Our friends just left, and it was harder than I thought it would be to see them go.
We had only just met in May when nine MSW students traveled to Jerusalem with the International Child Welfare Exchange. Through the extreme generosity of the Schusterman Family Foundation, we spent eight days connecting with Israeli MSW students and learning about the child welfare system in Israel. The hope is that through ongoing intercultural collaboration we might learn how to better address childhood abuse and neglect. This last week, as the second part of the exchange, fifteen Israeli students traveled to Tulsa in order to learn how our system approaches the problem. Now they are gone again.
As I traveled around my hometown, toured facilities, and listened to lectures with the Israeli students, I began to realize something: some of the most important information I gathered came from the things left unaddressed, rather than from what was actually said. For example, consider the following: Does an organization offer personal testimonies regarding their effectiveness, but never statistics on long-term outcomes? Does a service include data about helping minority clients, and yet all of the staff is white? Does a representative spend more time talking about the vision of a program than about the specific steps that are being taken to achieve that vision?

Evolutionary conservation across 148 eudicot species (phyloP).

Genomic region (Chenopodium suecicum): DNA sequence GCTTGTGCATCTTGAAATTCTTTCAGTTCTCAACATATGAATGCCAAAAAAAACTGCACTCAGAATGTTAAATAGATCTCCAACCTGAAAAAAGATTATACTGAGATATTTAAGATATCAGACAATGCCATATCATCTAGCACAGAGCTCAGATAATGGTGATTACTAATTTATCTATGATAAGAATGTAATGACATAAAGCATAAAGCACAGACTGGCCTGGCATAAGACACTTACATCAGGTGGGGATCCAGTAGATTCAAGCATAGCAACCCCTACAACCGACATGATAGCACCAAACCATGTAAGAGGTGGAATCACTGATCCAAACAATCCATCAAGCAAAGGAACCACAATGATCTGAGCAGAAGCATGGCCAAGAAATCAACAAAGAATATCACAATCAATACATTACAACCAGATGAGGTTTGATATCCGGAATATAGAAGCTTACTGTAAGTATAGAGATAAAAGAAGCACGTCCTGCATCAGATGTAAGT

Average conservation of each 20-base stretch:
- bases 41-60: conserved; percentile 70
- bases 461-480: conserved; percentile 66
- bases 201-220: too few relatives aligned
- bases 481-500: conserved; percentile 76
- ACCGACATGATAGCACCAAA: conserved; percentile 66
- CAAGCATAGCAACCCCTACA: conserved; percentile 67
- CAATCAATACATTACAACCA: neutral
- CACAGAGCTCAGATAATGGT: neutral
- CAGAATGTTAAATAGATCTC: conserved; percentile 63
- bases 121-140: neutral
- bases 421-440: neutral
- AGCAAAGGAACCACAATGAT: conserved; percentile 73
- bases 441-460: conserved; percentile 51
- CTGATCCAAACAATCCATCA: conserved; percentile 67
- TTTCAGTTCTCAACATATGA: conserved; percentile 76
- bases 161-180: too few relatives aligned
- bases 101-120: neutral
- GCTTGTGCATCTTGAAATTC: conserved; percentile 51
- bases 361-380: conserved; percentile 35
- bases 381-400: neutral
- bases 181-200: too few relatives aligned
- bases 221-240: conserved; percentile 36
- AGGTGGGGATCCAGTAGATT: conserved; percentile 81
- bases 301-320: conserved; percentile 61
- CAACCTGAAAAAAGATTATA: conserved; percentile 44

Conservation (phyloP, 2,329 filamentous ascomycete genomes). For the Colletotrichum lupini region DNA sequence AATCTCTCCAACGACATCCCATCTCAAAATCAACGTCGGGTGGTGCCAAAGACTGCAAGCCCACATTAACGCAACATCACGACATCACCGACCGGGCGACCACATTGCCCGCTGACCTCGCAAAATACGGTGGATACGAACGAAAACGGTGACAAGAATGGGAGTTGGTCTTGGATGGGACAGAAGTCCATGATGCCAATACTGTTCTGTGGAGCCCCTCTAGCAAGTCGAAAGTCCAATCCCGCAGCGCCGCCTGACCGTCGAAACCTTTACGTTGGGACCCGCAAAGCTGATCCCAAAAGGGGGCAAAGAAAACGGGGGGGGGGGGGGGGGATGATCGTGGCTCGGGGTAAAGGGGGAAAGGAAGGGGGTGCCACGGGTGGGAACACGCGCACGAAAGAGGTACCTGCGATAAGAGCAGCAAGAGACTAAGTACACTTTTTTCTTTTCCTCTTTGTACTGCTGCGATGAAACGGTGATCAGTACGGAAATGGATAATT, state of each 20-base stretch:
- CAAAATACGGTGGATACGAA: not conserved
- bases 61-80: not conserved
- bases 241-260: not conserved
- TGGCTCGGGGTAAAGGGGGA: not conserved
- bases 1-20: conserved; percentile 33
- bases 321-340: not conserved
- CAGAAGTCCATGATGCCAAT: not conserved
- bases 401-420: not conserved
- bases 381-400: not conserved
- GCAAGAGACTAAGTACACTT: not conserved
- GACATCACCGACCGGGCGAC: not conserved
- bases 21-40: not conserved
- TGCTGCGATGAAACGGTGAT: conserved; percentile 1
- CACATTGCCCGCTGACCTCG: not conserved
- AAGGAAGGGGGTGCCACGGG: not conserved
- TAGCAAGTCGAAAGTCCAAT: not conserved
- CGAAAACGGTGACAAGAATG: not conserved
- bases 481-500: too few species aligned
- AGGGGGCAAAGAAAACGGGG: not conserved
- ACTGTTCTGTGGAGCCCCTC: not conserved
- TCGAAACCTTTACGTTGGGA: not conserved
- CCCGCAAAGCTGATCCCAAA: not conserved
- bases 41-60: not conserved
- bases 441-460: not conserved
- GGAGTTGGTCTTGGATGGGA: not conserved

Identifying what is not being said (and not being seen) is a vital skill for social workers. Beautiful buildings and extensive programs do not always help clients. Well-meaning legislation often has unconsidered, far-reaching consequences. Even on a professional level, what does the Social Work Code of Ethics not say that many assume it does, and what do we not see social workers doing that perhaps we should? Learning to see what is there typically constitutes the first step in addressing social problems. In order to really make lasting change, however, I think we must also learn to see what is not there. That is what my Israeli friends helped me learn.
And now, even as I write this, they are flying back to home. Thanks for everything my friends! Even if we don’t keep in touch, please know that wherever I am, you are welcome.
Posted on Mon, November 9, 2015
by Amy Arnold filed under